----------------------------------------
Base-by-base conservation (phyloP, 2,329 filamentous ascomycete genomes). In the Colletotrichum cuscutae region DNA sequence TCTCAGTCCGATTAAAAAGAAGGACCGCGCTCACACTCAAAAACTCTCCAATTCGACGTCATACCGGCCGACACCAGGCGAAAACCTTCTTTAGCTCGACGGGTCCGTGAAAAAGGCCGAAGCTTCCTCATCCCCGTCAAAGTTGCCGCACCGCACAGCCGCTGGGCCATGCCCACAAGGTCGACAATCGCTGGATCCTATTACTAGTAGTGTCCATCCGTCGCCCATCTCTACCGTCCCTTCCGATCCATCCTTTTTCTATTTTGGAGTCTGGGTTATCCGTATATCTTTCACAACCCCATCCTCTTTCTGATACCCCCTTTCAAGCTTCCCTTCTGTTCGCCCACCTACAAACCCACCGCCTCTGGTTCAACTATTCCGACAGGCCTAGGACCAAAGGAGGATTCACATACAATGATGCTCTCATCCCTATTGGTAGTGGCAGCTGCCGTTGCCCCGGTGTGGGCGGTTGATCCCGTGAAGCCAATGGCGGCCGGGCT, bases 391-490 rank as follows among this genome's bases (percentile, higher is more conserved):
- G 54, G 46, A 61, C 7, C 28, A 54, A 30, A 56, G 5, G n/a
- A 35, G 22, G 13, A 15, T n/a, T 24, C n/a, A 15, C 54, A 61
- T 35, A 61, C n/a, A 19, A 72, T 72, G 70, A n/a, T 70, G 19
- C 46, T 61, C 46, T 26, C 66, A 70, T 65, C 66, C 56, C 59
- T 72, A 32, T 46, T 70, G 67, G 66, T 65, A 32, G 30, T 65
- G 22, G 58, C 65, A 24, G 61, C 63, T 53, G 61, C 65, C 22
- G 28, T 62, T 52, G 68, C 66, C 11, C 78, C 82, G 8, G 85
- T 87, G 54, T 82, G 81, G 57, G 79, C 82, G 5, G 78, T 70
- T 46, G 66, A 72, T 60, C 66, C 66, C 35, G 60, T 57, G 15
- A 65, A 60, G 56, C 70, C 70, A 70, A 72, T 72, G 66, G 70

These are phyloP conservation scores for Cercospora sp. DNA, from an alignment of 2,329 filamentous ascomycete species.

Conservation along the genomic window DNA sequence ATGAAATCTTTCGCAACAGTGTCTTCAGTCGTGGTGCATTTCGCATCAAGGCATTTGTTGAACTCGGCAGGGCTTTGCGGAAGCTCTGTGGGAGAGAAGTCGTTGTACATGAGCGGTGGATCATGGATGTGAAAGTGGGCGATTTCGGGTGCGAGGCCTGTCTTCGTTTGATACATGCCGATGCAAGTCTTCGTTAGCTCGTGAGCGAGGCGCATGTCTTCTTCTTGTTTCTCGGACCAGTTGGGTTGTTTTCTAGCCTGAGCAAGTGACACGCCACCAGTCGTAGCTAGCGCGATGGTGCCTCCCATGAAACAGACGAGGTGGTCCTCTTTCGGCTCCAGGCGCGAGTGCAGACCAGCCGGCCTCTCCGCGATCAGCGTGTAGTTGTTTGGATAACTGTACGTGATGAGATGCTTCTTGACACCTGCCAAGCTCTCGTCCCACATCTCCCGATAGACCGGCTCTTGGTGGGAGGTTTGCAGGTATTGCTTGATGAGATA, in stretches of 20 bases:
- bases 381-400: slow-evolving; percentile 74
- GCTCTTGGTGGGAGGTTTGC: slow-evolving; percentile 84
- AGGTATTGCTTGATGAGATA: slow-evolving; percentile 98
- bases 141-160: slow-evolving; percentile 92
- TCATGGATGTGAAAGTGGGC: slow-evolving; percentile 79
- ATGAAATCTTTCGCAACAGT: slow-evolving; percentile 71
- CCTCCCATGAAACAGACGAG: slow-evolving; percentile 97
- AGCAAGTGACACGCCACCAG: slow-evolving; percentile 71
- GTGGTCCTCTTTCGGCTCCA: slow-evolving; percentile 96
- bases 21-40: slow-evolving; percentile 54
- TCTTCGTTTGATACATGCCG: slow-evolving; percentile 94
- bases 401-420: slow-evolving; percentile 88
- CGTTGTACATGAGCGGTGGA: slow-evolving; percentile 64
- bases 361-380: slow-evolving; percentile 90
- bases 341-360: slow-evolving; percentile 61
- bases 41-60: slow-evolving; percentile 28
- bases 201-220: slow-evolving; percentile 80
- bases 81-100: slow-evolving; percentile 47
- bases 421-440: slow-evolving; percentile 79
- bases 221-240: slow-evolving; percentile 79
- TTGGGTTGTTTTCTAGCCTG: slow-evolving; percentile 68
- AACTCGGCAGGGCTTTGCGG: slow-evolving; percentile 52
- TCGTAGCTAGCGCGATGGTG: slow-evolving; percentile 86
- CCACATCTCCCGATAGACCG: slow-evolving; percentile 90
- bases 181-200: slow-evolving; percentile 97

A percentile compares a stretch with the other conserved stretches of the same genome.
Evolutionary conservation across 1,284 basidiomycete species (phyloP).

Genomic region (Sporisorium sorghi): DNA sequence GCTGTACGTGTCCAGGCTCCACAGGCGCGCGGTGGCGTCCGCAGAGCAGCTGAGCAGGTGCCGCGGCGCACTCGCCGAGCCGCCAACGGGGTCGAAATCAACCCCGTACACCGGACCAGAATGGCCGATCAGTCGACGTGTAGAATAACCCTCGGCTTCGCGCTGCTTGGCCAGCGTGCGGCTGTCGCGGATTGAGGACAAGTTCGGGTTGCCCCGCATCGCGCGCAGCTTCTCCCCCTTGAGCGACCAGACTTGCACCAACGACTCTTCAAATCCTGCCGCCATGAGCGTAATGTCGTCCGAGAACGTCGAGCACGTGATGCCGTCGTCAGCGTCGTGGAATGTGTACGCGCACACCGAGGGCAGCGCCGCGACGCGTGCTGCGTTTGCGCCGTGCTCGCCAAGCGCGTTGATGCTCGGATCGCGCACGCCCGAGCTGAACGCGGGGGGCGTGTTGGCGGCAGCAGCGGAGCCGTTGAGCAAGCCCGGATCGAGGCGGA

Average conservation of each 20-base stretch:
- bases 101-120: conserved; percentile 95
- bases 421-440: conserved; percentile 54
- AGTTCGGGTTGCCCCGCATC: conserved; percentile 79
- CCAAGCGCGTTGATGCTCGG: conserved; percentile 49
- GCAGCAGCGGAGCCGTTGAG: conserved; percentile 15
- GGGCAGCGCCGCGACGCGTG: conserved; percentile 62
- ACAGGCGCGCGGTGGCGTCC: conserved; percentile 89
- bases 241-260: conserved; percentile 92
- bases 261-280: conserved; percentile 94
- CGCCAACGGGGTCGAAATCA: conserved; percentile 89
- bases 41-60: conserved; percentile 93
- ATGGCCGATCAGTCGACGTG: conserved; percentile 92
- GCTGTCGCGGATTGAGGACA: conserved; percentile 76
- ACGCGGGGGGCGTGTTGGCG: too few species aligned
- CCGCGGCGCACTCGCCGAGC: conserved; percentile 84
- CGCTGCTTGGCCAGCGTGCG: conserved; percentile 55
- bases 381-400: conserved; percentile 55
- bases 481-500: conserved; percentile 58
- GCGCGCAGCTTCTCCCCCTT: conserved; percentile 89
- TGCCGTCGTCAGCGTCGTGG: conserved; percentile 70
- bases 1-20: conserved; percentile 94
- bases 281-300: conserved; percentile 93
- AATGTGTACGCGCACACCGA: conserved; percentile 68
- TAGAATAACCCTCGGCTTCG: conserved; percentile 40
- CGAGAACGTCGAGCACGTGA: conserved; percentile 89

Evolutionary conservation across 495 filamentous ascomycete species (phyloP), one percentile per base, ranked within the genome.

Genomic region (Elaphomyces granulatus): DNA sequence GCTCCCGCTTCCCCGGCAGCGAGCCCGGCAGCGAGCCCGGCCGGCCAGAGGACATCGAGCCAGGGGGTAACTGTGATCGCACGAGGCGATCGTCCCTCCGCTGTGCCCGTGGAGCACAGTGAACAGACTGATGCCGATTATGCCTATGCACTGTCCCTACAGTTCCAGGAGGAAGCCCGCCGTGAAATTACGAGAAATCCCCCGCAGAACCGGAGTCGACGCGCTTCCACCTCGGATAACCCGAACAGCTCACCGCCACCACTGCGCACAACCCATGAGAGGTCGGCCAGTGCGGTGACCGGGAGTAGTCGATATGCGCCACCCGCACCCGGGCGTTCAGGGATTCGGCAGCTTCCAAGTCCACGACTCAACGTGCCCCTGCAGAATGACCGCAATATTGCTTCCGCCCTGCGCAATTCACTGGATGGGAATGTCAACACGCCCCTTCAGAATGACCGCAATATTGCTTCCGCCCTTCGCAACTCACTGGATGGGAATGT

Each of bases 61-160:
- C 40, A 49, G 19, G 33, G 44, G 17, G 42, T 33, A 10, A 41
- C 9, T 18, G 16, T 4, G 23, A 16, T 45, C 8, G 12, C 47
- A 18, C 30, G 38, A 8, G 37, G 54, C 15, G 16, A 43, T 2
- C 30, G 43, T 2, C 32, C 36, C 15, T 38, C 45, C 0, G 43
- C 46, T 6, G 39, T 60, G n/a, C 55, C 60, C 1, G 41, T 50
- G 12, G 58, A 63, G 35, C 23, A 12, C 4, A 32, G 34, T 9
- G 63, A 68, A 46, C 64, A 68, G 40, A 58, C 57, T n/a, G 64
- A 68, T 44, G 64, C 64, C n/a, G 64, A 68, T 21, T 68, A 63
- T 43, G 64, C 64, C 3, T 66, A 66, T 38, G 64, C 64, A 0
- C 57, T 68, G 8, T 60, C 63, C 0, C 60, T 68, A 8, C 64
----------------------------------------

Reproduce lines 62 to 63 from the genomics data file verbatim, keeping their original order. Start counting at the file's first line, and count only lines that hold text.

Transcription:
- TGCCGTCGTCAGCGTCGTGG: conserved; percentile 70
- bases 1-20: conserved; percentile 94